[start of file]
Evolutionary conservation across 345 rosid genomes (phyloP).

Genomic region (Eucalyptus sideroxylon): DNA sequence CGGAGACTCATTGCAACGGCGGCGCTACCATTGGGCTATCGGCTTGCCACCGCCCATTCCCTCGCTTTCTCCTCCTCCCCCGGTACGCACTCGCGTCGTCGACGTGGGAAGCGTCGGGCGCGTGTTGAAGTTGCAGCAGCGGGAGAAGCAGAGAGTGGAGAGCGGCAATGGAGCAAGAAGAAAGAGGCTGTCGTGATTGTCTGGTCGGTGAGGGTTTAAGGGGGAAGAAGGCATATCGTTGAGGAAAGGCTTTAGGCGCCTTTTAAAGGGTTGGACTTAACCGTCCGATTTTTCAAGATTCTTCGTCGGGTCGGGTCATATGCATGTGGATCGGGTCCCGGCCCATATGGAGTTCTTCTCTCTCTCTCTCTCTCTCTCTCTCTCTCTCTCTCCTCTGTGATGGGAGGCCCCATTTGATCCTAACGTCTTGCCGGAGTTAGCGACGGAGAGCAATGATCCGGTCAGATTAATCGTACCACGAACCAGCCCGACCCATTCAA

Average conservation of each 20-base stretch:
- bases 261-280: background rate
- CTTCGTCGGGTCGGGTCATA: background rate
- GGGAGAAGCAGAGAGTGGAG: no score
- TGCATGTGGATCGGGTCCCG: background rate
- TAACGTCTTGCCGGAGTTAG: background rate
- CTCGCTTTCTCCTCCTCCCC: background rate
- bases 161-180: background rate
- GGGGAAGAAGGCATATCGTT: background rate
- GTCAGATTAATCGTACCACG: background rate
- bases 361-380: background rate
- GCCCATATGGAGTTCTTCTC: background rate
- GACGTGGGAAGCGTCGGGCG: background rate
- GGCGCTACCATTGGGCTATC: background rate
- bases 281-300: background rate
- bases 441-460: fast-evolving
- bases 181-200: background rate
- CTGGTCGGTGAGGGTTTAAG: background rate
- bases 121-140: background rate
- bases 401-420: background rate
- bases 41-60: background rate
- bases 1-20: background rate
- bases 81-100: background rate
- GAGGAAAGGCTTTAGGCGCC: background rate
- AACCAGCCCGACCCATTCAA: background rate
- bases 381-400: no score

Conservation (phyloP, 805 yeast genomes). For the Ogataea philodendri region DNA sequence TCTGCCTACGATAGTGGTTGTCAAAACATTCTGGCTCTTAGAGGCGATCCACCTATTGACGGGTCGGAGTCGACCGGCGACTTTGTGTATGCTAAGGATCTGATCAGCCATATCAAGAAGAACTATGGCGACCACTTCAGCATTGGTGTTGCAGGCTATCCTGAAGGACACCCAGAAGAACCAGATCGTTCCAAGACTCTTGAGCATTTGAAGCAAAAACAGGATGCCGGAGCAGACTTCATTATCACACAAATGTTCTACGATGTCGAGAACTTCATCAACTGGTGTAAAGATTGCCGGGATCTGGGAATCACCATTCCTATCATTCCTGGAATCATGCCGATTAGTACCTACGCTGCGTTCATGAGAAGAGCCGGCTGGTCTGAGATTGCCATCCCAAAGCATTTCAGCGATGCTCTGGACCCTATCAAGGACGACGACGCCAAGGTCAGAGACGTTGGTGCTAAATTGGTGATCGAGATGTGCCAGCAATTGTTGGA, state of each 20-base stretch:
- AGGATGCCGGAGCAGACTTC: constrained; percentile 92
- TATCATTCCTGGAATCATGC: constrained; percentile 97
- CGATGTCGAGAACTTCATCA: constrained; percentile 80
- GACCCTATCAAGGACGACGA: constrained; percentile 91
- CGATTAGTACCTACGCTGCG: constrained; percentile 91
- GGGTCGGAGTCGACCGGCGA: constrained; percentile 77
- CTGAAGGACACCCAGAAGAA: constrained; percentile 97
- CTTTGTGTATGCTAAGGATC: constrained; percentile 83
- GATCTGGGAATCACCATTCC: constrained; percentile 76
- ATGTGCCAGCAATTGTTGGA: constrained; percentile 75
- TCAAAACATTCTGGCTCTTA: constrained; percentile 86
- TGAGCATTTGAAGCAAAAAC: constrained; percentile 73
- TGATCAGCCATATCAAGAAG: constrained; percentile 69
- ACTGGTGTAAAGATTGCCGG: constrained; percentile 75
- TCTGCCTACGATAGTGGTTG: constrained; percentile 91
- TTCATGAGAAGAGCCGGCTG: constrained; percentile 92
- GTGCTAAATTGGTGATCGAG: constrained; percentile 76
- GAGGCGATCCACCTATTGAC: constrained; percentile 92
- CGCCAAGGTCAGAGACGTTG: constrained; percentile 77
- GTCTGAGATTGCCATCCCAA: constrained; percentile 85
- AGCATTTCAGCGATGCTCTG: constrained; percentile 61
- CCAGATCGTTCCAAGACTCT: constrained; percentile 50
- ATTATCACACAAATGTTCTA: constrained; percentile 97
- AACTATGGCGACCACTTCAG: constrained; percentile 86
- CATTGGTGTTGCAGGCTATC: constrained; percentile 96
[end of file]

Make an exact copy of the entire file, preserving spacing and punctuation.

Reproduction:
Evolutionary conservation across 345 rosid genomes (phyloP).

Genomic region (Eucalyptus sideroxylon): DNA sequence CGGAGACTCATTGCAACGGCGGCGCTACCATTGGGCTATCGGCTTGCCACCGCCCATTCCCTCGCTTTCTCCTCCTCCCCCGGTACGCACTCGCGTCGTCGACGTGGGAAGCGTCGGGCGCGTGTTGAAGTTGCAGCAGCGGGAGAAGCAGAGAGTGGAGAGCGGCAATGGAGCAAGAAGAAAGAGGCTGTCGTGATTGTCTGGTCGGTGAGGGTTTAAGGGGGAAGAAGGCATATCGTTGAGGAAAGGCTTTAGGCGCCTTTTAAAGGGTTGGACTTAACCGTCCGATTTTTCAAGATTCTTCGTCGGGTCGGGTCATATGCATGTGGATCGGGTCCCGGCCCATATGGAGTTCTTCTCTCTCTCTCTCTCTCTCTCTCTCTCTCTCTCTCCTCTGTGATGGGAGGCCCCATTTGATCCTAACGTCTTGCCGGAGTTAGCGACGGAGAGCAATGATCCGGTCAGATTAATCGTACCACGAACCAGCCCGACCCATTCAA

Average conservation of each 20-base stretch:
- bases 261-280: background rate
- CTTCGTCGGGTCGGGTCATA: background rate
- GGGAGAAGCAGAGAGTGGAG: no score
- TGCATGTGGATCGGGTCCCG: background rate
- TAACGTCTTGCCGGAGTTAG: background rate
- CTCGCTTTCTCCTCCTCCCC: background rate
- bases 161-180: background rate
- GGGGAAGAAGGCATATCGTT: background rate
- GTCAGATTAATCGTACCACG: background rate
- bases 361-380: background rate
- GCCCATATGGAGTTCTTCTC: background rate
- GACGTGGGAAGCGTCGGGCG: background rate
- GGCGCTACCATTGGGCTATC: background rate
- bases 281-300: background rate
- bases 441-460: fast-evolving
- bases 181-200: background rate
- CTGGTCGGTGAGGGTTTAAG: background rate
- bases 121-140: background rate
- bases 401-420: background rate
- bases 41-60: background rate
- bases 1-20: background rate
- bases 81-100: background rate
- GAGGAAAGGCTTTAGGCGCC: background rate
- AACCAGCCCGACCCATTCAA: background rate
- bases 381-400: no score

Conservation (phyloP, 805 yeast genomes). For the Ogataea philodendri region DNA sequence TCTGCCTACGATAGTGGTTGTCAAAACATTCTGGCTCTTAGAGGCGATCCACCTATTGACGGGTCGGAGTCGACCGGCGACTTTGTGTATGCTAAGGATCTGATCAGCCATATCAAGAAGAACTATGGCGACCACTTCAGCATTGGTGTTGCAGGCTATCCTGAAGGACACCCAGAAGAACCAGATCGTTCCAAGACTCTTGAGCATTTGAAGCAAAAACAGGATGCCGGAGCAGACTTCATTATCACACAAATGTTCTACGATGTCGAGAACTTCATCAACTGGTGTAAAGATTGCCGGGATCTGGGAATCACCATTCCTATCATTCCTGGAATCATGCCGATTAGTACCTACGCTGCGTTCATGAGAAGAGCCGGCTGGTCTGAGATTGCCATCCCAAAGCATTTCAGCGATGCTCTGGACCCTATCAAGGACGACGACGCCAAGGTCAGAGACGTTGGTGCTAAATTGGTGATCGAGATGTGCCAGCAATTGTTGGA, state of each 20-base stretch:
- AGGATGCCGGAGCAGACTTC: constrained; percentile 92
- TATCATTCCTGGAATCATGC: constrained; percentile 97
- CGATGTCGAGAACTTCATCA: constrained; percentile 80
- GACCCTATCAAGGACGACGA: constrained; percentile 91
- CGATTAGTACCTACGCTGCG: constrained; percentile 91
- GGGTCGGAGTCGACCGGCGA: constrained; percentile 77
- CTGAAGGACACCCAGAAGAA: constrained; percentile 97
- CTTTGTGTATGCTAAGGATC: constrained; percentile 83
- GATCTGGGAATCACCATTCC: constrained; percentile 76
- ATGTGCCAGCAATTGTTGGA: constrained; percentile 75
- TCAAAACATTCTGGCTCTTA: constrained; percentile 86
- TGAGCATTTGAAGCAAAAAC: constrained; percentile 73
- TGATCAGCCATATCAAGAAG: constrained; percentile 69
- ACTGGTGTAAAGATTGCCGG: constrained; percentile 75
- TCTGCCTACGATAGTGGTTG: constrained; percentile 91
- TTCATGAGAAGAGCCGGCTG: constrained; percentile 92
- GTGCTAAATTGGTGATCGAG: constrained; percentile 76
- GAGGCGATCCACCTATTGAC: constrained; percentile 92
- CGCCAAGGTCAGAGACGTTG: constrained; percentile 77
- GTCTGAGATTGCCATCCCAA: constrained; percentile 85
- AGCATTTCAGCGATGCTCTG: constrained; percentile 61
- CCAGATCGTTCCAAGACTCT: constrained; percentile 50
- ATTATCACACAAATGTTCTA: constrained; percentile 97
- AACTATGGCGACCACTTCAG: constrained; percentile 86
- CATTGGTGTTGCAGGCTATC: constrained; percentile 96